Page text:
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Five bishops visit St. Martin Church on St. Francis of Assisi’s feastday

by Jay Nies, Catholic Missourian | October 6, 2022 at 4:09 a.m.
Bishop Anthony Taylor of Little Rock, Arkansas, Bishop W. Shawn McKnight of Jefferson City, Bishop Bohdan Danylo, eparch of the Ukrainian Greek Catholic Eparchy of Saint Josaphat, headquartered in Parma, Ohio, Bishop Michael Warfel of Great Falls-Billings, Montana, and Bishop Chad Zielinski of New Ulm, Minnesota celebrate feastday at St. Martin School in St. Martins, Mo. (Courtesy/Annie Williams)

God can work miracles in every person.

"That's what he wants to do with each and every one of you!" Bishop W. Shawn McKnight told the children and teachers of St. Martin School in St. Martins.

"He wants you to perform a lot of miracles -- by loving him intensely and loving our brothers and sisters," the bishop proclaimed in his homily Tuesday morning in St. Martin Church.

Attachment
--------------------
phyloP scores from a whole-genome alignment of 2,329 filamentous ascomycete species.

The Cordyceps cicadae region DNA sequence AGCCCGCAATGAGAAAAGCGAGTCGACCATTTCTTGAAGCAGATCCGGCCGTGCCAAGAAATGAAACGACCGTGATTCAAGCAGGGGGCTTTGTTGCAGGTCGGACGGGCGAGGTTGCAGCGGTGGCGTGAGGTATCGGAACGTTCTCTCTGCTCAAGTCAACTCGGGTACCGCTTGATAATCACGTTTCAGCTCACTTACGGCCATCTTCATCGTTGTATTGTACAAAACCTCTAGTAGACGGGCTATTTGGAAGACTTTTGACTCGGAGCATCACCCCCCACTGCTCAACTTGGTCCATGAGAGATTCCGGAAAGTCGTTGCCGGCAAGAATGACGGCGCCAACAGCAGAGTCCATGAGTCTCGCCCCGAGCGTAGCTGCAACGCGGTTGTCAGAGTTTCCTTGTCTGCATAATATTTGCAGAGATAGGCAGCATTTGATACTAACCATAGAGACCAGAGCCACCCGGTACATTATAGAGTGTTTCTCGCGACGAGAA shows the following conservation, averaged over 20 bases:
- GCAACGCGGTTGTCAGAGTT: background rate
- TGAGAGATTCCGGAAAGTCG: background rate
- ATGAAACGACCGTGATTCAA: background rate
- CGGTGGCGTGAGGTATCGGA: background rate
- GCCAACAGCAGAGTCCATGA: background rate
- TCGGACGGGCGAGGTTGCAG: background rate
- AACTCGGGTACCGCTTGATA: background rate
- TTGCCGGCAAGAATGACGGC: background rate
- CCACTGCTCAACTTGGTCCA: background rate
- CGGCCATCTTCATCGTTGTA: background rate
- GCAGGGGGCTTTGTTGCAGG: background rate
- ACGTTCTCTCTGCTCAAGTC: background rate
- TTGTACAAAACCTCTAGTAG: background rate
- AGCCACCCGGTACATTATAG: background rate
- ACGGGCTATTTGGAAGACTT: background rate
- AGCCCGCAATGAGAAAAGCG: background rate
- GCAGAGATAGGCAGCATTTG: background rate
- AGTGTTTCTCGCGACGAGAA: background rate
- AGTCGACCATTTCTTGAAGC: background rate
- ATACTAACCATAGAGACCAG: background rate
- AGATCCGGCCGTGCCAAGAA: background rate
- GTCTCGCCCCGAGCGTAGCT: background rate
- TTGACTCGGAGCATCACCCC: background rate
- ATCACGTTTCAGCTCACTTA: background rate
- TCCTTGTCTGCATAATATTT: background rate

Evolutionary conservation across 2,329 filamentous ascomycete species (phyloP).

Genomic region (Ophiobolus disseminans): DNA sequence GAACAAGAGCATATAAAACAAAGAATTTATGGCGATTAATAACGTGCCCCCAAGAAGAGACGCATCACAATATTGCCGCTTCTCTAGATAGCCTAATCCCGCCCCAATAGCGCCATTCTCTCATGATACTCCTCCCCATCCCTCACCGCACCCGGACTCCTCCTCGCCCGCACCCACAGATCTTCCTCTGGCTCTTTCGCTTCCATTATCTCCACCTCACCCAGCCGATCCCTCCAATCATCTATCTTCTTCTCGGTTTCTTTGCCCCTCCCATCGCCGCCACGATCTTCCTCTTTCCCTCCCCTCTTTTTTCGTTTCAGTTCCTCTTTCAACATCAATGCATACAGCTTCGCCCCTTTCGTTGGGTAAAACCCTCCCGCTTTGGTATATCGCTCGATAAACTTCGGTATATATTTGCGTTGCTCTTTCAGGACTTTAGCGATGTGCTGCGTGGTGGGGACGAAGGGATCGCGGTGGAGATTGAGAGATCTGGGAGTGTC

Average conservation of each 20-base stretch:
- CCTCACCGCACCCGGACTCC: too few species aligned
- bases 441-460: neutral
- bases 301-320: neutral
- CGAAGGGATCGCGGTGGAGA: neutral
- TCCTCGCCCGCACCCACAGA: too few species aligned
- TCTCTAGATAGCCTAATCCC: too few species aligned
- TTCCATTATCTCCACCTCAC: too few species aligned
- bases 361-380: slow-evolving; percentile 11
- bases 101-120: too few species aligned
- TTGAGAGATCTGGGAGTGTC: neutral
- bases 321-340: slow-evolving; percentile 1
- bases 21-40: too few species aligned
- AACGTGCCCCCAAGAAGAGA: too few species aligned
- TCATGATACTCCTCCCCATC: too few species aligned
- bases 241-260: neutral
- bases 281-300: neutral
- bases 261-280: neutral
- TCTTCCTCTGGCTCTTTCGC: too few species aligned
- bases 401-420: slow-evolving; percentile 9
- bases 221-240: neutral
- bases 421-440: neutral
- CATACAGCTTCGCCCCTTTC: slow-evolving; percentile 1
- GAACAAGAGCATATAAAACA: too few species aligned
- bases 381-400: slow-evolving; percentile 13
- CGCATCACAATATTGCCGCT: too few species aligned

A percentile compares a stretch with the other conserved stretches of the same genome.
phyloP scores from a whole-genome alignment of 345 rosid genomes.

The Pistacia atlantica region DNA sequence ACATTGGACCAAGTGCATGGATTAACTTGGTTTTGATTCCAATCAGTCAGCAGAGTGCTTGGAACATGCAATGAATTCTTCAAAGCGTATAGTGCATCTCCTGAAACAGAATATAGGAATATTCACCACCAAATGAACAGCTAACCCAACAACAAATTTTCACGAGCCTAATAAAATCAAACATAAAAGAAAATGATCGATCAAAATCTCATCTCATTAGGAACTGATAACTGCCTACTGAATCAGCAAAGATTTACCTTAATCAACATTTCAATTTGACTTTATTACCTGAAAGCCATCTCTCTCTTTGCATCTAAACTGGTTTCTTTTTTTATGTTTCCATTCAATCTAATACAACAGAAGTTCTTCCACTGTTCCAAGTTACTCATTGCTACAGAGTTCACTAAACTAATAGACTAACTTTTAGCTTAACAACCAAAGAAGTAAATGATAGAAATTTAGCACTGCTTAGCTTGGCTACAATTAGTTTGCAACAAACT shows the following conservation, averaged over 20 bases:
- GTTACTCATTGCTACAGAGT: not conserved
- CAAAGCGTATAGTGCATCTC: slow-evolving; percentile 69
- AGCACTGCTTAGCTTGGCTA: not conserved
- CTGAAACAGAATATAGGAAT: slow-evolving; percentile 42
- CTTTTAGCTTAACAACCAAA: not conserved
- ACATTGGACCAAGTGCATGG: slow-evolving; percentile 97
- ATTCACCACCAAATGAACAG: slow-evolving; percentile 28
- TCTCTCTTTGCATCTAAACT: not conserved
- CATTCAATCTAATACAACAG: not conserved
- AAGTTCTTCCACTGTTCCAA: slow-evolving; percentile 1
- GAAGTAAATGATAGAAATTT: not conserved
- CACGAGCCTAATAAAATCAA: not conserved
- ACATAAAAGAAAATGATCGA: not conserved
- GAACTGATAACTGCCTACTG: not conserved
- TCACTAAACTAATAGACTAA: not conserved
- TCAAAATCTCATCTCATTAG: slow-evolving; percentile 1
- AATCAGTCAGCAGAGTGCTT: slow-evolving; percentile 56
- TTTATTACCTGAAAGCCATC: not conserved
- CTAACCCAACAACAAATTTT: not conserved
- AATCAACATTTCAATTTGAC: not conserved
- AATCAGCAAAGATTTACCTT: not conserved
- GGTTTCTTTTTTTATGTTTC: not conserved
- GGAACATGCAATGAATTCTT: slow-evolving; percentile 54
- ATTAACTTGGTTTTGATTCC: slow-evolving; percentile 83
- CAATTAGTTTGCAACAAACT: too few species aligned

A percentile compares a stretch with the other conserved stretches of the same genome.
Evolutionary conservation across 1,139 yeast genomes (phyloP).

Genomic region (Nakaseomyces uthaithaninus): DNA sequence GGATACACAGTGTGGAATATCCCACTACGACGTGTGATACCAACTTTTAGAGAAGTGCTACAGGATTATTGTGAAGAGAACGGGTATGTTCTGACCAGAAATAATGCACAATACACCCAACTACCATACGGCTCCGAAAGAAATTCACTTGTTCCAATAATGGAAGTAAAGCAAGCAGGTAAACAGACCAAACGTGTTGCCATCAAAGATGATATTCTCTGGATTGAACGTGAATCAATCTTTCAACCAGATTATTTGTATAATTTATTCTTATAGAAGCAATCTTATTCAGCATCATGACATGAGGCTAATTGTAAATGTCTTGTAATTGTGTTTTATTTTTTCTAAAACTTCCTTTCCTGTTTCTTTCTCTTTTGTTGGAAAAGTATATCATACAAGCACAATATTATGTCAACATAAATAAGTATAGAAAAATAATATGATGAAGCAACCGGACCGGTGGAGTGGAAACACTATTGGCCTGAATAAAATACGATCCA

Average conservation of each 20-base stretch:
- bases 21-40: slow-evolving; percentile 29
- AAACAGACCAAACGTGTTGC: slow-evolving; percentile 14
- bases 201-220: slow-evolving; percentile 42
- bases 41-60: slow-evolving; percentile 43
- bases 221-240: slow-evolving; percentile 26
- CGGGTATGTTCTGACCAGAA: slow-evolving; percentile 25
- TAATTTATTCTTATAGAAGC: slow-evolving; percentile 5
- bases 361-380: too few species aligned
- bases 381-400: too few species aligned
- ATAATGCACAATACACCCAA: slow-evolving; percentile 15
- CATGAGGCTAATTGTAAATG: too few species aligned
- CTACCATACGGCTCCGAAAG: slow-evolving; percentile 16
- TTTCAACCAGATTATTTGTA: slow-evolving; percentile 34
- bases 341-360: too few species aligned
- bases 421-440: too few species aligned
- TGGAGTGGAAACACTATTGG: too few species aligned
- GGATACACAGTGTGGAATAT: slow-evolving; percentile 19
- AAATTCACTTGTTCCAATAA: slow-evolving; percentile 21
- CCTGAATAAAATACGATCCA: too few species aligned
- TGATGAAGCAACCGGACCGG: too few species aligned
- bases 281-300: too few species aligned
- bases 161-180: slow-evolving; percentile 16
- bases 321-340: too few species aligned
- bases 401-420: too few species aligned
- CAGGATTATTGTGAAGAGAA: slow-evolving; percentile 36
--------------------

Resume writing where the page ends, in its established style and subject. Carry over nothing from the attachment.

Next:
It was a historic day for the growing community just west of Jefferson City -- "probably a once-in-a-lifetime experience for us," said Father Jason Doke, pastor of St. Martin Parish.

Bishop McKnight celebrated the Mass with four fellow bishops, including an eparch of an Eastern Rite Catholic Church. It was the feast day of St. Francis of Assisi.

The visiting prelates included: Bishop Chad Zielinski, of New Ulm, Minnesota; Bishop Michael Warfel, of Great Falls-Billings, Montana; Bishop Anthony Taylor, of Little Rock, Arkansas; and Bishop Bohdan Danylo, whose Ukrainian Greek Catholic Eparchy of Saint Josaphat, headquartered in Parma, Ohio, covers all or part of seven states.

All five bishops are members of the U.S. Conference of Catholics Bishops' Subcommittee on the Home Missions (usccb.org/committees/catholic-home-missions). Bishop McKnight is the subcommittee's chairman.

They were meeting that day in the Alphonse J. Schwartze Memorial Catholic Center in Jefferson City.

McKnight noted the visiting bishops' home dioceses are in many ways like the Jefferson City diocese -- "a little bit more rural, perhaps not having as many Catholics, but nonetheless very vibrant."

Nearly 40 percent of Catholic dioceses in the United States and its territories are classified as home missions dioceses.